SPEAKING OF VALUES By Joseph WalkerTell the truth. After the last firework has exploded and the last “oohs” and “aahs” have been “oohed” and “aahed,” doesn't the traditional Fourth of July celebration

| 22 Feb 2012 | 08:53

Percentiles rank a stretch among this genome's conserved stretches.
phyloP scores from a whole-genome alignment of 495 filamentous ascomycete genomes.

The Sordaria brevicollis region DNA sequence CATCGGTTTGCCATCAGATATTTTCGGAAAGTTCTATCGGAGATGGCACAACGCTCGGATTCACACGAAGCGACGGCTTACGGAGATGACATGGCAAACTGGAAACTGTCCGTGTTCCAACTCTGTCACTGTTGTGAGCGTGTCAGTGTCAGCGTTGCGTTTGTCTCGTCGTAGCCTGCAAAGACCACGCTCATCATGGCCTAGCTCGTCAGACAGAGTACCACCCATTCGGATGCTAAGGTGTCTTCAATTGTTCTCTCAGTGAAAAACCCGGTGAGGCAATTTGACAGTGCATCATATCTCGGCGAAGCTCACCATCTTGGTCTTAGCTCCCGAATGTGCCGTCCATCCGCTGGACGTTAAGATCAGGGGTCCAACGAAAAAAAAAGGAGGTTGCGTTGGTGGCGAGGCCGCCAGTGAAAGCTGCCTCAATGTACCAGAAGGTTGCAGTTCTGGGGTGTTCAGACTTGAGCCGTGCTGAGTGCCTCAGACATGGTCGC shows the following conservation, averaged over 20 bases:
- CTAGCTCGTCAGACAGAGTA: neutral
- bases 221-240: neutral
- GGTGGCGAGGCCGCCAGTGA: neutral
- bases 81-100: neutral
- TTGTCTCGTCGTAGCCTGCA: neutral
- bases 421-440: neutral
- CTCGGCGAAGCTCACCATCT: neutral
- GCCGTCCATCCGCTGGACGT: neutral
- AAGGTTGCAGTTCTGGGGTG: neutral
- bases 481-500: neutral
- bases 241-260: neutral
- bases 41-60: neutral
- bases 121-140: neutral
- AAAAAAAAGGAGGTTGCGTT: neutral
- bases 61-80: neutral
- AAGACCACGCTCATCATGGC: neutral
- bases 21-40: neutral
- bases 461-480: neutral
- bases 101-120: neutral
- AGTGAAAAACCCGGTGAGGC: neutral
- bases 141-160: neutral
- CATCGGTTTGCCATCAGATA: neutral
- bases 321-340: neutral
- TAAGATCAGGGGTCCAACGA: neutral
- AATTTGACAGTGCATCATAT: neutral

I know it does for me. Not that I haven’t tried to fill the void with fried chicken, parades, barbecues, three-legged races, watermelon, band concerts in the park, home-made ice cream, baseball, apple pie and, of course, more fireworks than you can shake a sparkler at. I’ve enjoyed all of it - especially the parts that involve eating. But for years I haven’t been able to shake the feeling that there’s something missing in the way we observe America’s birthday. Which, come to think of it, might be part of the problem right there. The Fourth of July is essentially a national birthday party, right? So.. where are the presents? On my birthday I get presents. On other birthdays I give presents. And on Christmas, another holiday/birthday celebration, everybody gets presents and everybody gives presents. The getting and giving are part of what makes those special days so.. well.. special. But the Fourth of July isn’t as much about getting or giving as it is about doing. And going. And seeing. And eating. All of which are wonderful pastimes. But a birthday party? I don’t think so - not unless there are presents involved. So I’m proposing that we establish a new tradition of giving on the Fourth of July - not to each other, but to the birthday girl herself. And what do you buy a 233-year-old democracy on her birthday? Well, you don’t buy her anything. You give her a bit of yourself: your time, your talents, your energy. What would happen if everyone in America voluntarily did something for their country each July 4? Not only would we feel better about the holiday, but we’d also have a new and improved country to wake up to every July 5. It would be like getting two holidays for the price of one! Of course, this first time around you may need some help with ideas. That’s where I come in. I’ve been giving the matter some thought, and here are three personal initiatives you may want to consider for your First Annual Birthday Present to America : 1. Give the old girl a face lift. Sure, she’ll always be “ America the Beautiful.” But she’s 233 years old, for Pete’s sake. She can use a little cosmetic tune-up here and there. Just look around you. Isn’t there a stretch of highway that needs to be de-littered, or a playground that needs to be cleaned up, or some graffiti-filled walls that need to be re-painted? Granted, we may not be able to eliminate urban - and suburban - blight in one weekend. But if we pull together we can certainly put a shine on our little corner of our country. 2. Be nice. When it comes right down to it, your mom was right: niceness counts. As simplistic as it sounds, many of America’s most disturbing social concerns would be less trying if people would just be nice to each other. That’s why it’s important to remember that happiness and friendliness are contagious, and you’ll be giving America a great gift if you become a carrier. While it’s true that kindness alone won’t solve all our problems, it’ll make dealing with them much more pleasant. For all of us. 3. Volunteer. One of the great things about America is activism. Whether you’re concerned about drugs, pornography, the environment or gang violence, there are organizations out there trying to help. So instead of wringing your hands over what’s wrong with this country, get involved with what’s right. The way I see it, no matter how much we pray for God to bless America, when it comes right down to it, He’s usually going to answer those prayers through us. Which sort of makes you God’s birthday present to America. How can anybody feel empty on the Fourth of July knowing that? A birthday present for America